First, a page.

On Monday, Canada’s Prime Minister Justin Trudeau met with President Donald Trump to discuss the relationship between the two nations and to exchange a series of handshakes. The first of these, exchanged on the steps of the White House, was by far the most awkward — a tangle of aggressive grips and arm pats culminating in a wave to the cameras. It shouldn’t come as a surprise that both men went in for the first firm clasp: Scientific research has shown that a handshake isn’t just a hello — it’s the chance to make an aggressive first impression.
There’s a lot going on in their first handshake: Trump has his hand out ready to shake before Trudeau even arrives, offering it up vertically with a curved thumb up and at an angle. This transitions into a handshake in which Trump’s hand is on top while his left arm grips Trudeau’s shoulder. Then he moves into his signature power move: the right arm push. Trudeau, a boxer, holds his ground so the power push ends up becoming an awkward game of tug of war. (At least it was less awkward than Trump’s handshake with Shinzo Abe.)
Research published by, appropriately, a team of Canadian and American researchers, demonstrates that when Trudeau and Trump shook hands, they were subconsciously processing signals in a region of the brain called the amygdala. Their study in the Journal of Cognitive Neuroscience shows that when participants watch videos of animated characters shaking hands, the part of the amygdala that controls social cognition is activated. When the amygdala is activated, the brain can begin the autonomic and cognitive process of deciding what to do with information its given. Whether or not a person deliberately means to send a social signal with their handshake, they signal something to the brain’s social center nonetheless.
And that signal is powerful: The researchers write that nonverbal behavior has “five times the impact of verbal messages on judgements of a communicator’s friendliness and liking for the message recipient.”
While the brain reacts automatically to a handshake, body language specialists do say that certain shakes are purposefully employed to create an impression. According to The Definitive Book of Body Language, an over-the-top handshake (like the one that Trump is using in the image above) means that the person with their hand on top is trying to communicate that they are in control of the situation (this is also the same shake President Vladamir Putin tried with President Barack Obama). The person on the bottom of the handshake either lost the race to get on top — or they might be allowing the other person to only think they have control. According to University of Manchester scientists, the handshake that perfectly conveys an equal relationship is one with a firm squeeze, lasts for two to three seconds, and has three shakes. The first Trudeau-Trump handshake interaction, comparatively, lasted for about 14 seconds.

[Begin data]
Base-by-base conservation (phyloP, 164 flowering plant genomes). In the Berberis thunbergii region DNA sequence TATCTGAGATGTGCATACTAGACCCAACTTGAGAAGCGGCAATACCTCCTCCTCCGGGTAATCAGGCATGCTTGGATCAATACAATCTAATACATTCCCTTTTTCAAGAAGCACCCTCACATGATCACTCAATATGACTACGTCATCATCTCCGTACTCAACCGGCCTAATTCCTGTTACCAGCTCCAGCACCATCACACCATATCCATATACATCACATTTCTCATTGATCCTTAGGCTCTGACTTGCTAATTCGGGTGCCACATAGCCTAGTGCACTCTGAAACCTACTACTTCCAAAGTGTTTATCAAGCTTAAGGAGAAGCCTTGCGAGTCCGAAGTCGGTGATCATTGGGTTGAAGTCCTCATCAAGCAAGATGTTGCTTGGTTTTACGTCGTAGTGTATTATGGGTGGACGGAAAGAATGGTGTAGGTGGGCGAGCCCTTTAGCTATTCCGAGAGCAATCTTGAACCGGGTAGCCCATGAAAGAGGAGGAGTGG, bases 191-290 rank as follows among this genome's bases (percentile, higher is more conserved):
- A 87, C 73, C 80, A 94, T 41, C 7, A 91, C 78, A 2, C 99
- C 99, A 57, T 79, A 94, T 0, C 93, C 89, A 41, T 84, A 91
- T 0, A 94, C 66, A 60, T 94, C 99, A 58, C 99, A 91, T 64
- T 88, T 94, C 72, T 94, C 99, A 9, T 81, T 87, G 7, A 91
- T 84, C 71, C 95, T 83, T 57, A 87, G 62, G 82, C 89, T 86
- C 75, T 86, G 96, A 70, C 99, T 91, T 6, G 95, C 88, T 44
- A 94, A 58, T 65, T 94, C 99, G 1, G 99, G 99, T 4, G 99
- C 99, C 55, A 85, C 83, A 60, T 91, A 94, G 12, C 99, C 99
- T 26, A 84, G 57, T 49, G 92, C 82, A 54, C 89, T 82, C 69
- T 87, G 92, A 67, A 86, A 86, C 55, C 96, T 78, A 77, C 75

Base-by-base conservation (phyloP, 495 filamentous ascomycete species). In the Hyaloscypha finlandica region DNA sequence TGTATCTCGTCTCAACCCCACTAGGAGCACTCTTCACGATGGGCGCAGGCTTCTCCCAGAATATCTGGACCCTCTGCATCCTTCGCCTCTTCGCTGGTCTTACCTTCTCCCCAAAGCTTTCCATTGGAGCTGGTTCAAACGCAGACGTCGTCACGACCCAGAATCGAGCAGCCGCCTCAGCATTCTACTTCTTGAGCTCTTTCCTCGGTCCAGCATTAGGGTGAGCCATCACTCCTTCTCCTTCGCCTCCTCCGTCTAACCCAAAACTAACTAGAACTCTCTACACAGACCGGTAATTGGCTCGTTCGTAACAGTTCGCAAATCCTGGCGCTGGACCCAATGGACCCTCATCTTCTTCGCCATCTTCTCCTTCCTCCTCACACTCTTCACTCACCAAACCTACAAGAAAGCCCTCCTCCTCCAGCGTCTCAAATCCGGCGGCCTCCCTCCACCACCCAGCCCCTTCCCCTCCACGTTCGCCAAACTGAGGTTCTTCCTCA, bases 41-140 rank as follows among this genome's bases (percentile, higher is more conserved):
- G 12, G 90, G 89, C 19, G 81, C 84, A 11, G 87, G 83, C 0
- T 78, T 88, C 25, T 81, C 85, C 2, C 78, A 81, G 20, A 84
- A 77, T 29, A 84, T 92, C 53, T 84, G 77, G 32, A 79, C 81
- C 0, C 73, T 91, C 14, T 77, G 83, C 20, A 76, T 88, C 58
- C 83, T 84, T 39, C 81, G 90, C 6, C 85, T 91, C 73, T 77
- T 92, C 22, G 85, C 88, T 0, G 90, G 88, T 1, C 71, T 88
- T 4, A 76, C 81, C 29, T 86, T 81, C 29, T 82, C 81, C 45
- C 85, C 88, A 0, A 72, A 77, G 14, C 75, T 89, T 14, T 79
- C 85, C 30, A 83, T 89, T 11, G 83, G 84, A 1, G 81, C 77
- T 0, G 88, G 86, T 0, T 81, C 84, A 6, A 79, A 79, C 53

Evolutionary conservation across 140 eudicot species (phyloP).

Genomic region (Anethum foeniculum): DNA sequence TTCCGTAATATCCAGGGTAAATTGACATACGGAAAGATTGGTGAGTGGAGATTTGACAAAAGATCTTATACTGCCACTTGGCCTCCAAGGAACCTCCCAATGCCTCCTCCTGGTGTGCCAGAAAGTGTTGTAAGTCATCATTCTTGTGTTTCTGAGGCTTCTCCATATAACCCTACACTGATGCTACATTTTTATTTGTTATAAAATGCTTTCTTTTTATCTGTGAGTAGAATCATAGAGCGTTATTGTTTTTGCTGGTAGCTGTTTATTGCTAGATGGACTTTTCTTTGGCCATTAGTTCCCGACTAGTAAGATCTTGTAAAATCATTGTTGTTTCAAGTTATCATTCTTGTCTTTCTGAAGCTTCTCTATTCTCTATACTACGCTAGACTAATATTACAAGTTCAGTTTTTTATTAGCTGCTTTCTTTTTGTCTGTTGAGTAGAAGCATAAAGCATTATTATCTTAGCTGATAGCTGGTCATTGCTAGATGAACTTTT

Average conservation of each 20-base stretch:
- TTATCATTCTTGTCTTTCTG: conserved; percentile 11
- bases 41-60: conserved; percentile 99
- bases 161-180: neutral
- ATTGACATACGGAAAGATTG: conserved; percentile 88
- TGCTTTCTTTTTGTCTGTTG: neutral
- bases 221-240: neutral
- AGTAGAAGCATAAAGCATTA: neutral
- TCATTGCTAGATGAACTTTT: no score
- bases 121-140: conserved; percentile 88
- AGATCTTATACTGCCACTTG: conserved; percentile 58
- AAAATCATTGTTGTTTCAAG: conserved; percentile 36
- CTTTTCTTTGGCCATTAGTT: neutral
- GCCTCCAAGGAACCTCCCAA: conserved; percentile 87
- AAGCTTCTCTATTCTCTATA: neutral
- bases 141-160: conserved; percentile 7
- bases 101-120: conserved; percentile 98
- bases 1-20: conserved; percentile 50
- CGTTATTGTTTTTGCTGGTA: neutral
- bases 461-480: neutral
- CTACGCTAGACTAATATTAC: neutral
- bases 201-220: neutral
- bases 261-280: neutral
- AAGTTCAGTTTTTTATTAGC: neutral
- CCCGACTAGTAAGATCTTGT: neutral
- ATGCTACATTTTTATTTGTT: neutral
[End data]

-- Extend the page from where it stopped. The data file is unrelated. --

Science also suggests that another handshake-related event happened off-camera: After each handshake, it’s likely that Trump and Trudeau took a sniff of their palm. According to research from the Olfactory Lab at the Weizmann Institute of Science, people tend to subconsciously sniff their hands after a shake to pick up on chemical signals from the other person — it’s much like a dog might sniff another dog’s butt. These signals can tell us about the person’s physical health and mental state and add to the overall picture we are creating about their character. So the two heads of state spent much of their day shaking hands for the camera, but they probably spent some of that day sniffing each other out as well.
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